John Paul II named St. Bridget of Sweden one of the patron saints of Europe, dedicating the northern part of Europe to her intercession.
In 1999, John Paul II named several saints as co-patrons of Europe. Among them was St. Bridget of Sweden, a popular saint in the Catholic Church for the “15 Prayers of St. Bridget” that are frequently attributed to her.
John Paul II wrote in his apostolic letter that “St. Bridget brings us to the extreme north of Europe, where the Continent in some way stretches out to unity with the other parts of the world; from there she departed to make Rome her destination.”
He further commented on her life of holiness, explaining that the Church recognized her faithfulness to Christ, while not pronouncing any judgment regarding her private revelations.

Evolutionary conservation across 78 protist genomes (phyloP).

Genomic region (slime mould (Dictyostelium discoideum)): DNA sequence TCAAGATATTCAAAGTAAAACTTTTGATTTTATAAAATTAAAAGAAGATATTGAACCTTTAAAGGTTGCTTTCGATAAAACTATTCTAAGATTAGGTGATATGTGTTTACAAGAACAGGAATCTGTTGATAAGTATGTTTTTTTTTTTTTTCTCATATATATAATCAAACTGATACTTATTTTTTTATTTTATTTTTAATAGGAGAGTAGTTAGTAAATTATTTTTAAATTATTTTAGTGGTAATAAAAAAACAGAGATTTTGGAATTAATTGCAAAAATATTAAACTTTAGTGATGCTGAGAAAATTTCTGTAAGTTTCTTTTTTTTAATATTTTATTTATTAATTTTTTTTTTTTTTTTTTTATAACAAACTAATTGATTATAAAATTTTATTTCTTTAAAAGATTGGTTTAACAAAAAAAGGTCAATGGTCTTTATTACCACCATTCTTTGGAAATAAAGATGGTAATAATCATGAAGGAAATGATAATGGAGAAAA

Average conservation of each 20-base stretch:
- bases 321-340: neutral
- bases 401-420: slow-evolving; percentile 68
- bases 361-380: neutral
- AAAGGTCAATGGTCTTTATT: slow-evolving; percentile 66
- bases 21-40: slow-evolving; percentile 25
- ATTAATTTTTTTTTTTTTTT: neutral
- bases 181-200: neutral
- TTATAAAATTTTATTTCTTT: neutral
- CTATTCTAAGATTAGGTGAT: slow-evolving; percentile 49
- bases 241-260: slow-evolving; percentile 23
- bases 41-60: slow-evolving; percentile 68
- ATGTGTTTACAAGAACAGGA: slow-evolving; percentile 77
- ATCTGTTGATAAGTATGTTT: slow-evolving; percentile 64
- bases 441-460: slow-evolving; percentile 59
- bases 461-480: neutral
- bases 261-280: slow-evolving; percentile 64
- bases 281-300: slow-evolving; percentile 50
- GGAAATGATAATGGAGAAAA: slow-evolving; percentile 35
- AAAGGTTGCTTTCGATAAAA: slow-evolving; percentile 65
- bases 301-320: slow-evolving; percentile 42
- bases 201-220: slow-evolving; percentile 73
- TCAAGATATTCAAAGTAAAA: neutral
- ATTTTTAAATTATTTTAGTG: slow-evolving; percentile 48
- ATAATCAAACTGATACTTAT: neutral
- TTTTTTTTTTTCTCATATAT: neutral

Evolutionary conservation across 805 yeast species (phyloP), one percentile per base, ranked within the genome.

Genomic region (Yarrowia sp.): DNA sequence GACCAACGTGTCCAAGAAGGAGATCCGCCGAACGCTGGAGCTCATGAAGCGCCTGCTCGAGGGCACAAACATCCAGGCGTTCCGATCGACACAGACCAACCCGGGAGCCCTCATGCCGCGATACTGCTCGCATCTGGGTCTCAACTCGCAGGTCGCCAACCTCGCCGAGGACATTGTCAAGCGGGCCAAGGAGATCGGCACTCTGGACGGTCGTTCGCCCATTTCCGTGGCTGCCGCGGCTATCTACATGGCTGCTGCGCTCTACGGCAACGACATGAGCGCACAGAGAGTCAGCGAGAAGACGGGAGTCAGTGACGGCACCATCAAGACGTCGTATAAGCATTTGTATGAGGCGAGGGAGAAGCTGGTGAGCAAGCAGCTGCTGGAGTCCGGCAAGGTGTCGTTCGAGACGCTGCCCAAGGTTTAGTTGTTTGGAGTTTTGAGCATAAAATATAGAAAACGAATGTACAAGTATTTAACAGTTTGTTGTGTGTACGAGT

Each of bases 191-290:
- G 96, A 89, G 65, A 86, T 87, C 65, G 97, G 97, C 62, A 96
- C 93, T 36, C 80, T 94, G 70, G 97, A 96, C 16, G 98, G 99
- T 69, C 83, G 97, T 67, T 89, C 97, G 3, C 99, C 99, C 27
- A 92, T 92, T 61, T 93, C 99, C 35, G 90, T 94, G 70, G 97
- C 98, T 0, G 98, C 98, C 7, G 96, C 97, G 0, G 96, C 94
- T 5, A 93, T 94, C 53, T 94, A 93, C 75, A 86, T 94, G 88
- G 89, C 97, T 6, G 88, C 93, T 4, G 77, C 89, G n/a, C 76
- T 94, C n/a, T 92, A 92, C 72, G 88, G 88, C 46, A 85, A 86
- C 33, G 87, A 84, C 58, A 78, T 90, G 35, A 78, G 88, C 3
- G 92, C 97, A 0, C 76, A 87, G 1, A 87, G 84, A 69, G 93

Yet there is no doubt that the Church, which recognized Bridget’s holiness without ever pronouncing on her individual revelations, has accepted the overall authenticity of her interior experience. She stands as an important witness to the place reserved in the Church for a charism lived in complete docility to the Spirit of God and in full accord with the demands of ecclesial communion.
Furthermore, St. John Paul II explained why he chose her as a co-patron of Europe.
In a special way, too, because the Scandinavian countries from which Bridget came were separated from full communion with the See of Rome during the tragic events of the 16th century, the figure of this Swedish saint remains a precious ecumenical “bridge,” strengthened by the ecumenical commitment of her Order.
St. Bridget remains a powerful intercessor for all of Europe, but in particular those countries in the North.